Former college tennis player Ashley Chen has spent a lot of time firing aces during her 10-year career at Northrop Grumman. Most recently, she accepted a position as deputy program manager in October 2018.
“In my career, I started veering toward the management path,” Chen said. “It was becoming apparent that my business acumen was lacking and I knew I needed to get some formal business education.”
The Master of Business Administration online program at Baylor University served Chen well in that regard. She graduated two months after leaving her job as operations manager to accept the new role.
“I had started hearing managerial terms, but I didn’t have a whole lot of knowledge behind them,” she said. “I was able to connect the dots once I started taking classes, which was very helpful.”
The primary reason Chen chose Baylor was the reputation of the university and the online MBA program’s Association to Advance Collegiate Schools of Business accreditation.
“It was really the name that got me interested,” she said. “Baylor is an accredited program and is renowned for its university classes, in general. I also felt Baylor would adhere to academic honesty, which is a big part of an online program so once I found out about the online MBA program, it was a fairly easy decision.”
Chen, who is from San Diego and now lives in Maryland, needed the online format to balance school with a full-time job — especially since she took two courses per term. She finished the program in 16 months, business foundation courses included.
“I didn’t want to hinder my work schedule,” she said. “I work very long hours, and didn’t want to feel constrained and leave at a certain time every day to go to class. I’d rather just stay up extra late and do homework and it worked out well for me because I was very strict about my schedule. Every day, I came home from work and did classwork and the online flexibility helped.”
Chen earned a bachelor’s degree in mechanical engineering from Purdue University Fort Wayne where she was a tennis team captain for three seasons for the Mastodons.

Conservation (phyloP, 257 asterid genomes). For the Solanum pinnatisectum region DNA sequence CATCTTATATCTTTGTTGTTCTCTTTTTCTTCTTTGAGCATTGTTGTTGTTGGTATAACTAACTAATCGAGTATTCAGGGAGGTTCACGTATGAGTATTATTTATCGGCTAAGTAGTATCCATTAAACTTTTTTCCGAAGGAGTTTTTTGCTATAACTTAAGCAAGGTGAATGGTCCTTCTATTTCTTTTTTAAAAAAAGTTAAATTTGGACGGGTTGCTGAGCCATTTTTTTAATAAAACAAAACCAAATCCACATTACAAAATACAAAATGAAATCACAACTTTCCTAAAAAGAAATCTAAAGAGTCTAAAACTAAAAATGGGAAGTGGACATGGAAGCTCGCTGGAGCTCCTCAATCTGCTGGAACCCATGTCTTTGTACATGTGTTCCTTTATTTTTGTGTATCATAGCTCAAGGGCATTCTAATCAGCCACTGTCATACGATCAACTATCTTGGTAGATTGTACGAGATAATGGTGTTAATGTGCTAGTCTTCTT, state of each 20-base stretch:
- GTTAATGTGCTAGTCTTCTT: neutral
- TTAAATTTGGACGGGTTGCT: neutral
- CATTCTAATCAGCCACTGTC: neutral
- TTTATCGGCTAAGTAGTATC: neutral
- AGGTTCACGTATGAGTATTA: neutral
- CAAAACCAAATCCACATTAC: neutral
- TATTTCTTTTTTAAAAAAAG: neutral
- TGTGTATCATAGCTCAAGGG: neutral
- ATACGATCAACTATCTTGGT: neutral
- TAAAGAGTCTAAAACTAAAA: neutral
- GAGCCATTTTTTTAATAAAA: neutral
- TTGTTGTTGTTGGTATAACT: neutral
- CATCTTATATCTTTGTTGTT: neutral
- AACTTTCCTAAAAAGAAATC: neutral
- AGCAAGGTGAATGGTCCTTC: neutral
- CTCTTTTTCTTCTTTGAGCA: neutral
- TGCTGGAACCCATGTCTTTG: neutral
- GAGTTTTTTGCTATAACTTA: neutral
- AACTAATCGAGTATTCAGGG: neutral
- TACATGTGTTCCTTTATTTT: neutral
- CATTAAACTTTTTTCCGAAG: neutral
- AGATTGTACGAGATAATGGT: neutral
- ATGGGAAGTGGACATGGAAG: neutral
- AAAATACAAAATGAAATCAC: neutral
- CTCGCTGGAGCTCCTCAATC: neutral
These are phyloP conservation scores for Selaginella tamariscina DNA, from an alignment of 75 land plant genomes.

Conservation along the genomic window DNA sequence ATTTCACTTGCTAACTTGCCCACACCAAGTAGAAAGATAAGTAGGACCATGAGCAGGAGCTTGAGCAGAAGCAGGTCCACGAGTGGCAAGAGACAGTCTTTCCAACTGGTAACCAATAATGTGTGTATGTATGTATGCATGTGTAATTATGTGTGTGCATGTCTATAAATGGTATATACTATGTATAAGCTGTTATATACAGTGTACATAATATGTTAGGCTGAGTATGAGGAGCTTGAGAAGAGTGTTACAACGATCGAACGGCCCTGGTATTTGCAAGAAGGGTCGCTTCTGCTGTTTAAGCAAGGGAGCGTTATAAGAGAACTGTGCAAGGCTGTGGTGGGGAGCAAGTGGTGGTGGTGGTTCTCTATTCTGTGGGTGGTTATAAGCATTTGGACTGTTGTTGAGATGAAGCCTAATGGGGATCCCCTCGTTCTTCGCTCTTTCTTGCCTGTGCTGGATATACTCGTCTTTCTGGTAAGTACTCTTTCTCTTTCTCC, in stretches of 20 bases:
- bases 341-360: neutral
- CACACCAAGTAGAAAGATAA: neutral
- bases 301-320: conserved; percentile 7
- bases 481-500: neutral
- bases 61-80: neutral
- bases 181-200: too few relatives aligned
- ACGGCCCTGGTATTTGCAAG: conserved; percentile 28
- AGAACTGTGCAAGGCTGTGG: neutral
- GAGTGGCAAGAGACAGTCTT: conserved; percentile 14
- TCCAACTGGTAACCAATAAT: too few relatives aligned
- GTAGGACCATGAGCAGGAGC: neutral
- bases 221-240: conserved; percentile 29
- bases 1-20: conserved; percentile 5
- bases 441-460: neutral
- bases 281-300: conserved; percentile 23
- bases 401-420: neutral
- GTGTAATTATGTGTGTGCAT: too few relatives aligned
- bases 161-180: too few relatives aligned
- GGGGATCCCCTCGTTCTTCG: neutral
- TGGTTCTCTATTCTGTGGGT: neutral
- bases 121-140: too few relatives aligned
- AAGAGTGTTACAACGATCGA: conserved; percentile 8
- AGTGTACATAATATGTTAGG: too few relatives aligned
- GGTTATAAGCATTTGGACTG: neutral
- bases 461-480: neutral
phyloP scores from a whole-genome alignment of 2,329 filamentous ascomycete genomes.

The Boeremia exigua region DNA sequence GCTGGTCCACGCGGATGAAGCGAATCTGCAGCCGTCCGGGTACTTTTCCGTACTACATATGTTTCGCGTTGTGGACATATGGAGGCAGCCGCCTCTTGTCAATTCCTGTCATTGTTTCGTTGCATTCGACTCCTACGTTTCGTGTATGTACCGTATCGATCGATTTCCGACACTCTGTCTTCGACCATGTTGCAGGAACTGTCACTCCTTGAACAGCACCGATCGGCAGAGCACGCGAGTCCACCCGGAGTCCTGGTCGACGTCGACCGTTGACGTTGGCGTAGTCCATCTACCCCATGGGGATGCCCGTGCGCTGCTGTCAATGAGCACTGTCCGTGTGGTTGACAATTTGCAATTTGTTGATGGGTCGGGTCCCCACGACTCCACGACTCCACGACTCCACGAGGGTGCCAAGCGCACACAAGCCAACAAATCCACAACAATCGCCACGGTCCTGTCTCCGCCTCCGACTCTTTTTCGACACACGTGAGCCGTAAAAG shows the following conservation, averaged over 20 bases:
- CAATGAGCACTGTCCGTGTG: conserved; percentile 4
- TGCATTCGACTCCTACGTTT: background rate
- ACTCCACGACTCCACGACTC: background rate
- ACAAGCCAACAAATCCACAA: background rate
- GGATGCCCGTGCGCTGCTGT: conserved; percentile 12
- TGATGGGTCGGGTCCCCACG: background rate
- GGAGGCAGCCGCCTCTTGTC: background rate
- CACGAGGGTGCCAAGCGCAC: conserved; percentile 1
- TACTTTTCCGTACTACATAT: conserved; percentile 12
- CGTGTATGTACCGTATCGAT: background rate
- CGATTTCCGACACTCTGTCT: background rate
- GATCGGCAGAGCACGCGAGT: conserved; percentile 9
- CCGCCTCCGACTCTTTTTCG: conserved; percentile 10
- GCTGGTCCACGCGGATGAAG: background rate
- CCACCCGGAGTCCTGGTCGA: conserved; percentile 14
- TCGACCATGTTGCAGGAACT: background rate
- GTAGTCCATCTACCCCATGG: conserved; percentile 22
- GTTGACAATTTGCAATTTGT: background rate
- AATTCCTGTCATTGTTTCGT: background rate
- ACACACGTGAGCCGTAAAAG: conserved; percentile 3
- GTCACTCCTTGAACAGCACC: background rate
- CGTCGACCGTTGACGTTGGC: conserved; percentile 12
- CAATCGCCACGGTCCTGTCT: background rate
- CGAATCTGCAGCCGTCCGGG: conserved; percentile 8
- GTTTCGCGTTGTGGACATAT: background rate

“I didn’t know what I wanted to do with my degree,” Chen said. “Mechanical engineering has so many specialties. I graduated in 2008, which was not a good time for new grads. Northrop Grumman was hiring, and I was drawn to their mission statement. It was a blessing because everything fell into place.”
After starting out as a mechanical engineer in 2009, Chen has been a hardware engineer lead, control account manager, hardware engineering manager and an operations manager for the Virginia-based company. She is in her second stint as a deputy program manager.
“All of the classes in the online MBA program are applicable to my new position,” she said. “That was a big part of why I couldn’t pass up a good opportunity.”
MGT 5402: Negotiations and MKT 5440: Strategic Brand Management were Chen’s two favorite courses in the online MBA program curriculum.
“With both of those courses, there are so many applications outside of the classroom,” she said. “While they were a ton of work, they were really interesting courses and have a lasting effect.”
Chen hopes to continue climbing the ladder at Northrop Grumman with the clout of a Baylor MBA. She believes the degree will keep opening doors for her in the future.
“I’m a deputy program manager for a big program right now,” she said. “I’d like to keep growing and maybe manage a portfolio of large programs and see where that takes me.”
The support of friends and family throughout Chen’s time in the online MBA program was a key to her success.
“My friends know I work crazy hours and asked, ‘Why would you put more on yourself?’ I said, ‘If I don’t do it now, it’s just going to get harder.’ They said, ‘If anybody can do it, it’s you,'” she said. “They were really supportive. My family was on board — especially my husband, Steve. I’m grateful for his support because it would have been too hard without it.”
Lots to Love
Chen wrapped up the online MBA program experience by walking the graduation stage in Waco. Just as in tennis, she had a crowd of supporters cheering her on.
“I told myself, ‘If I’m going to put in all of this work, I’m going to make it down there for graduation,'” Chen said. “My husband and I flew down there, and my family flew in from San Diego. Everyone was celebrating my accomplishment and overall it was a great experience and well worth the travel.”
Earning a graduate degree online was something special for Chen, who believes any professional seeking an MBA should consider Baylor online.
“I was blessed/lucky, because I had my family onboard, so I’d recommend pulling on your support system if you can. Also be sure that you’re willing to dedicate the time and it’s something that you really want,” she said. “It’s as much as what you make of it. If you really want to do this, you’ll absolutely get the tools to do it.”
Chen was also impressed with the quality of her first experience with online education.
“I tried to not wait until the last minute to ask questions because I knew the professors were busy,” Chen said. “When I had questions, they were very responsive and understanding of everyone’s schedules. That was nice to feel their support.
“I was skeptical about how group projects would turn out and how easy it would be to manage everyone’s schedule. I’d say for the most part that it worked out well. Once you figure out the tools, it’s business as usual and was not tricky but is easily understood.”
The icing on the green-and-gold cake was that Northrop Grumman paid for Chen’s degree.
“My company clearly saw the value in my pursuit of a Baylor MBA,” she said.
Learn more about the Baylor online MBA program.